Additionally, in 2006, Hirschman was appointed Poet Laureate of San Francisco by Mayor Gavin Newsom. In his Poet Laureate inaugural address, Hirschman envisioned creating an International Poetry Festival in San Francisco, reprising a great tradition from the City's literary past.
Hirschman was named Poet-in-Residence with Friends of the San Francisco Public Library in 2009. Hirschman continued his work supporting the literary community and was the key organizer for the now biennial San Francisco International Poetry Festival.
From 2007 Festival on, Hirschman, in partnership with Friends of the San Francisco Public Library and the San Francisco Public Library, have presented smaller poetry festivals in a variety of languages, including the Latino Poetry Festival, the Vietnamese Poetry Festival, and the Iranian Arts Poetry Festival.
Hirschman curated the Poets 11 Anthology, which collected poetry from each of the City's 11 districts.
According to a 2006 book review, Hirschman was a Stalinist. Hirschman translated the youthful poems of Joseph Stalin into English (Joey: The Poems of Joseph Stalin; Deliriodendron Press, 2001). He was an assistant editor at the left-wing literary journal Left Curve and was a correspondent for The People's Tribune. He was active with the Revolutionary Poets Brigade. Hirschman is profiled in the 2009 documentary Red Poet in which he identifies as a Marxist-Leninist. He stated in an interview with the San Francisco Chronicle, “The most important thing as a poet is that I worked for the Communist movement for 45 years, and the new class of impoverished and homeless people.”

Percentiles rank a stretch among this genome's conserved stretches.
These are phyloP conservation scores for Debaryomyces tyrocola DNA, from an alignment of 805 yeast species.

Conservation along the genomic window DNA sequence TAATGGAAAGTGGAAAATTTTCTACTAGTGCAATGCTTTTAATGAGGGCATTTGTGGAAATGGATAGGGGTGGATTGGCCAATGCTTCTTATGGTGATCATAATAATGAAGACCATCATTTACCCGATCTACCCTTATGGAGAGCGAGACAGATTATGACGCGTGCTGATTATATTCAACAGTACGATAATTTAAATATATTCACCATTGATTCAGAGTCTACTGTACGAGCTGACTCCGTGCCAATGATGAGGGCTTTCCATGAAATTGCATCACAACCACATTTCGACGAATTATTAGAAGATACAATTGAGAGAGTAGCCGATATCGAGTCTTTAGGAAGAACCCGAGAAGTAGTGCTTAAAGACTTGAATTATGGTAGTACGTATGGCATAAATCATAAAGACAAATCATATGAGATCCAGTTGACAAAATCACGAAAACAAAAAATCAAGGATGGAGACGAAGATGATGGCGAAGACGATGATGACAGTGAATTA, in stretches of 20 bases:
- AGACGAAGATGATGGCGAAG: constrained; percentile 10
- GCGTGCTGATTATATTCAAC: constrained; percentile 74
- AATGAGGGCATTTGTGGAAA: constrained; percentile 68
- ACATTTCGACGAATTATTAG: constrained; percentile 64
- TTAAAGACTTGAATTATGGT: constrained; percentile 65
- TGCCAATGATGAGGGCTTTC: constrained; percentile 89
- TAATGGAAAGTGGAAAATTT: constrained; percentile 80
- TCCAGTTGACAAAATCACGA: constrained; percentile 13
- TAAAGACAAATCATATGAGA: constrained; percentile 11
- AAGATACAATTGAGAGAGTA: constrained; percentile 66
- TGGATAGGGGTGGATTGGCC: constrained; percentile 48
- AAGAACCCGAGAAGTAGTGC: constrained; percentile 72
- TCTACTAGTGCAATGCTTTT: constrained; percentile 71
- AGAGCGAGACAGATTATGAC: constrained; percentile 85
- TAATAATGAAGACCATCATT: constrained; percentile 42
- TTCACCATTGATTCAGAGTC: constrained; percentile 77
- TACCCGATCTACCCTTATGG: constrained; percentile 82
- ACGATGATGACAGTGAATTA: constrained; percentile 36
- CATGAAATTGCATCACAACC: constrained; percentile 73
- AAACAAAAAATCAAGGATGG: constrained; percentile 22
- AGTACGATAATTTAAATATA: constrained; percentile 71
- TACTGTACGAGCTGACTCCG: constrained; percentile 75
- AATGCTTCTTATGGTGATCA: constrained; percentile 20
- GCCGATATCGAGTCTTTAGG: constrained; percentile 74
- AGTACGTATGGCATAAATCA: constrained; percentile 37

- (With Franz Kline) Kline Sky, The Zora Gallery, 1965.
- Yod, Trigram Press, 1966.
- Black Alephs: Poems, 1960-1968, Phoenix Bookshop, 1969.
- HNYC, R. Tamblyn Skyline Press, 1971.
- The Burning of Los Angeles, J'Ose Press, 1971.
- Endless Threshold, Curbstone Press, 1992.
- Front Lines, City Lights Publishers, 2002.
- Only Dreaming Sky, Manic D Press, 2007.
- All That's Left, City Lights Publishers, 2008.
- The Ulitsea Arcane, Nicola Viviani Edizioni, 2012.
- Talking Leaves, Sore Dove Press, 2013.
- Passion, Provocation and Prophecy, Swimming with Elephants Publications, 2015.
- "Happy Birthday". San Francisco Examiner. December 13, 2016. Retrieved July 19, 2021.
- Whiting, Sam (August 22, 2021). "Jack Hirschman, Marxist poet and North Beach fixture dies at 87". San Francisco Chronicle. Retrieved August 23, 2021.
- Weiss, Mike (March 20, 2000). "Dean of SF Marxist poetry Jack Hirschman is lauded abroad unknown at home". San Francisco Chronicle. Retrieved July 19, 2021.
- "Prolific S.F. poet finds wisdom in Communism, Kabbalah". J Weekly. April 4, 2014. Retrieved August 23, 2021.